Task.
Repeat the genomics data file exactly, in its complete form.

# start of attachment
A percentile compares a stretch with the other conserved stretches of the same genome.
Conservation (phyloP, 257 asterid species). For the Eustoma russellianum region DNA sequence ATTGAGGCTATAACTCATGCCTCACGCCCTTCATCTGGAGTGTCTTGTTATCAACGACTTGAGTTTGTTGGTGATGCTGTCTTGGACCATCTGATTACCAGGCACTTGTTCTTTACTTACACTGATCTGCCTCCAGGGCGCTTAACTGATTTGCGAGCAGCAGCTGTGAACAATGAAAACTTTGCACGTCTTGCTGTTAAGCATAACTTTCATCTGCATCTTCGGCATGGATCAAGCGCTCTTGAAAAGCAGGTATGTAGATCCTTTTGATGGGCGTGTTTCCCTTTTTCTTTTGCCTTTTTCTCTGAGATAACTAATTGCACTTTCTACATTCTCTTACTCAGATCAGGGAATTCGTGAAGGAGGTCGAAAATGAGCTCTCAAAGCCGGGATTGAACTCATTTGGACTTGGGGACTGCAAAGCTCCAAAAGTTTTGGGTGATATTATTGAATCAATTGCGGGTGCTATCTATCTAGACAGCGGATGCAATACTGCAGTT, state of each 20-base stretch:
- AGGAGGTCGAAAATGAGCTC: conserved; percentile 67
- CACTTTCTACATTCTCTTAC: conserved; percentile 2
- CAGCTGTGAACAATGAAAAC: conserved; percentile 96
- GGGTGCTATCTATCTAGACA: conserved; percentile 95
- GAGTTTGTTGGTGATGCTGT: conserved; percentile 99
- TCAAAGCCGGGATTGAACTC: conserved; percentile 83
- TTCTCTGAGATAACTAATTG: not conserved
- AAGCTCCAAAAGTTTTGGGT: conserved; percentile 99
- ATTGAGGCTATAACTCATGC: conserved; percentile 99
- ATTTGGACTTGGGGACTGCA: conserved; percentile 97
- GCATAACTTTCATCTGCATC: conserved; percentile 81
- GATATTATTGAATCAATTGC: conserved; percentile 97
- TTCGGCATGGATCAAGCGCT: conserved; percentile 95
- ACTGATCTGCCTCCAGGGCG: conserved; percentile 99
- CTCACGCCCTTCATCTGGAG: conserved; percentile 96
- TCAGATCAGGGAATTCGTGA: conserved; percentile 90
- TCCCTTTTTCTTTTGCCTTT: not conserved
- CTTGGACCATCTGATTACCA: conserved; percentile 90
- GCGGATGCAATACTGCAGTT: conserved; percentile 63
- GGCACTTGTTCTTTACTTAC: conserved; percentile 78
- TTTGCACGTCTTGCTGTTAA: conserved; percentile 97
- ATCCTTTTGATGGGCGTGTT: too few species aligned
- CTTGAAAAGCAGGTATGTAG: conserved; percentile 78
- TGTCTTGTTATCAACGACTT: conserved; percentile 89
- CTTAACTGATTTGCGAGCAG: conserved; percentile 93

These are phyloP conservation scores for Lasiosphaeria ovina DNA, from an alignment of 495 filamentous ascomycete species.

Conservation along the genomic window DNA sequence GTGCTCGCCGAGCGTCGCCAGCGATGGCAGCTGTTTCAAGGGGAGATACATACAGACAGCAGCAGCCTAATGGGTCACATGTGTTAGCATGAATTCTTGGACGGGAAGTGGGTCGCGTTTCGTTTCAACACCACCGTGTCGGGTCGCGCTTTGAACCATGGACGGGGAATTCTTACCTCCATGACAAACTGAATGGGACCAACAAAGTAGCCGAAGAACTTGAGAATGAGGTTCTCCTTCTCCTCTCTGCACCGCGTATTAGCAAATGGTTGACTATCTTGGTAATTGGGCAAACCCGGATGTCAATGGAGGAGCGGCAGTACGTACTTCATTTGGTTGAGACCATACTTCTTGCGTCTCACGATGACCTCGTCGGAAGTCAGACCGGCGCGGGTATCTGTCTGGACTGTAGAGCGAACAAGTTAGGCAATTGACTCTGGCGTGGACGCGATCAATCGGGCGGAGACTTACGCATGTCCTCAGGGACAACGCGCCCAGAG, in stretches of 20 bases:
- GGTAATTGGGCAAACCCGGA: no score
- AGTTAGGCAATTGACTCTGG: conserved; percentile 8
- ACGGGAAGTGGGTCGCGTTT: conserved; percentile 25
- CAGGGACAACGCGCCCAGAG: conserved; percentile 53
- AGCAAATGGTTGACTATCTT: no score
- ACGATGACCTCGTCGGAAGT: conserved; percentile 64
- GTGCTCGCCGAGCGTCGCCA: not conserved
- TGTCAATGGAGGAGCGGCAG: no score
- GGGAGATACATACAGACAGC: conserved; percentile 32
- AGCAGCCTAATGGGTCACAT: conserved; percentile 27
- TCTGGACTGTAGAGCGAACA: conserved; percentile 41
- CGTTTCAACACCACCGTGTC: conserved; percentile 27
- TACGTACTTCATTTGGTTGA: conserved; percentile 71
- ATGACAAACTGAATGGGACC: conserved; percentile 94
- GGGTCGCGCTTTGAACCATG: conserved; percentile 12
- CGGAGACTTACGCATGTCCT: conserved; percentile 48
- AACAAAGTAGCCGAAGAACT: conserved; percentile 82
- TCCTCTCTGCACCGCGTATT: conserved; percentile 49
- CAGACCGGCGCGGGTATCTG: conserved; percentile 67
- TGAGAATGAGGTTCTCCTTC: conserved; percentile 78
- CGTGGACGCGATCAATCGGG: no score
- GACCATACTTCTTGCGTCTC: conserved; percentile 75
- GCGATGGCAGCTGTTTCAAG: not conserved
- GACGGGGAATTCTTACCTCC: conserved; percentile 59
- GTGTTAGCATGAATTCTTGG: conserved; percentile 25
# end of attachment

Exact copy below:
A percentile compares a stretch with the other conserved stretches of the same genome.
Conservation (phyloP, 257 asterid species). For the Eustoma russellianum region DNA sequence ATTGAGGCTATAACTCATGCCTCACGCCCTTCATCTGGAGTGTCTTGTTATCAACGACTTGAGTTTGTTGGTGATGCTGTCTTGGACCATCTGATTACCAGGCACTTGTTCTTTACTTACACTGATCTGCCTCCAGGGCGCTTAACTGATTTGCGAGCAGCAGCTGTGAACAATGAAAACTTTGCACGTCTTGCTGTTAAGCATAACTTTCATCTGCATCTTCGGCATGGATCAAGCGCTCTTGAAAAGCAGGTATGTAGATCCTTTTGATGGGCGTGTTTCCCTTTTTCTTTTGCCTTTTTCTCTGAGATAACTAATTGCACTTTCTACATTCTCTTACTCAGATCAGGGAATTCGTGAAGGAGGTCGAAAATGAGCTCTCAAAGCCGGGATTGAACTCATTTGGACTTGGGGACTGCAAAGCTCCAAAAGTTTTGGGTGATATTATTGAATCAATTGCGGGTGCTATCTATCTAGACAGCGGATGCAATACTGCAGTT, state of each 20-base stretch:
- AGGAGGTCGAAAATGAGCTC: conserved; percentile 67
- CACTTTCTACATTCTCTTAC: conserved; percentile 2
- CAGCTGTGAACAATGAAAAC: conserved; percentile 96
- GGGTGCTATCTATCTAGACA: conserved; percentile 95
- GAGTTTGTTGGTGATGCTGT: conserved; percentile 99
- TCAAAGCCGGGATTGAACTC: conserved; percentile 83
- TTCTCTGAGATAACTAATTG: not conserved
- AAGCTCCAAAAGTTTTGGGT: conserved; percentile 99
- ATTGAGGCTATAACTCATGC: conserved; percentile 99
- ATTTGGACTTGGGGACTGCA: conserved; percentile 97
- GCATAACTTTCATCTGCATC: conserved; percentile 81
- GATATTATTGAATCAATTGC: conserved; percentile 97
- TTCGGCATGGATCAAGCGCT: conserved; percentile 95
- ACTGATCTGCCTCCAGGGCG: conserved; percentile 99
- CTCACGCCCTTCATCTGGAG: conserved; percentile 96
- TCAGATCAGGGAATTCGTGA: conserved; percentile 90
- TCCCTTTTTCTTTTGCCTTT: not conserved
- CTTGGACCATCTGATTACCA: conserved; percentile 90
- GCGGATGCAATACTGCAGTT: conserved; percentile 63
- GGCACTTGTTCTTTACTTAC: conserved; percentile 78
- TTTGCACGTCTTGCTGTTAA: conserved; percentile 97
- ATCCTTTTGATGGGCGTGTT: too few species aligned
- CTTGAAAAGCAGGTATGTAG: conserved; percentile 78
- TGTCTTGTTATCAACGACTT: conserved; percentile 89
- CTTAACTGATTTGCGAGCAG: conserved; percentile 93

These are phyloP conservation scores for Lasiosphaeria ovina DNA, from an alignment of 495 filamentous ascomycete species.

Conservation along the genomic window DNA sequence GTGCTCGCCGAGCGTCGCCAGCGATGGCAGCTGTTTCAAGGGGAGATACATACAGACAGCAGCAGCCTAATGGGTCACATGTGTTAGCATGAATTCTTGGACGGGAAGTGGGTCGCGTTTCGTTTCAACACCACCGTGTCGGGTCGCGCTTTGAACCATGGACGGGGAATTCTTACCTCCATGACAAACTGAATGGGACCAACAAAGTAGCCGAAGAACTTGAGAATGAGGTTCTCCTTCTCCTCTCTGCACCGCGTATTAGCAAATGGTTGACTATCTTGGTAATTGGGCAAACCCGGATGTCAATGGAGGAGCGGCAGTACGTACTTCATTTGGTTGAGACCATACTTCTTGCGTCTCACGATGACCTCGTCGGAAGTCAGACCGGCGCGGGTATCTGTCTGGACTGTAGAGCGAACAAGTTAGGCAATTGACTCTGGCGTGGACGCGATCAATCGGGCGGAGACTTACGCATGTCCTCAGGGACAACGCGCCCAGAG, in stretches of 20 bases:
- GGTAATTGGGCAAACCCGGA: no score
- AGTTAGGCAATTGACTCTGG: conserved; percentile 8
- ACGGGAAGTGGGTCGCGTTT: conserved; percentile 25
- CAGGGACAACGCGCCCAGAG: conserved; percentile 53
- AGCAAATGGTTGACTATCTT: no score
- ACGATGACCTCGTCGGAAGT: conserved; percentile 64
- GTGCTCGCCGAGCGTCGCCA: not conserved
- TGTCAATGGAGGAGCGGCAG: no score
- GGGAGATACATACAGACAGC: conserved; percentile 32
- AGCAGCCTAATGGGTCACAT: conserved; percentile 27
- TCTGGACTGTAGAGCGAACA: conserved; percentile 41
- CGTTTCAACACCACCGTGTC: conserved; percentile 27
- TACGTACTTCATTTGGTTGA: conserved; percentile 71
- ATGACAAACTGAATGGGACC: conserved; percentile 94
- GGGTCGCGCTTTGAACCATG: conserved; percentile 12
- CGGAGACTTACGCATGTCCT: conserved; percentile 48
- AACAAAGTAGCCGAAGAACT: conserved; percentile 82
- TCCTCTCTGCACCGCGTATT: conserved; percentile 49
- CAGACCGGCGCGGGTATCTG: conserved; percentile 67
- TGAGAATGAGGTTCTCCTTC: conserved; percentile 78
- CGTGGACGCGATCAATCGGG: no score
- GACCATACTTCTTGCGTCTC: conserved; percentile 75
- GCGATGGCAGCTGTTTCAAG: not conserved
- GACGGGGAATTCTTACCTCC: conserved; percentile 59
- GTGTTAGCATGAATTCTTGG: conserved; percentile 25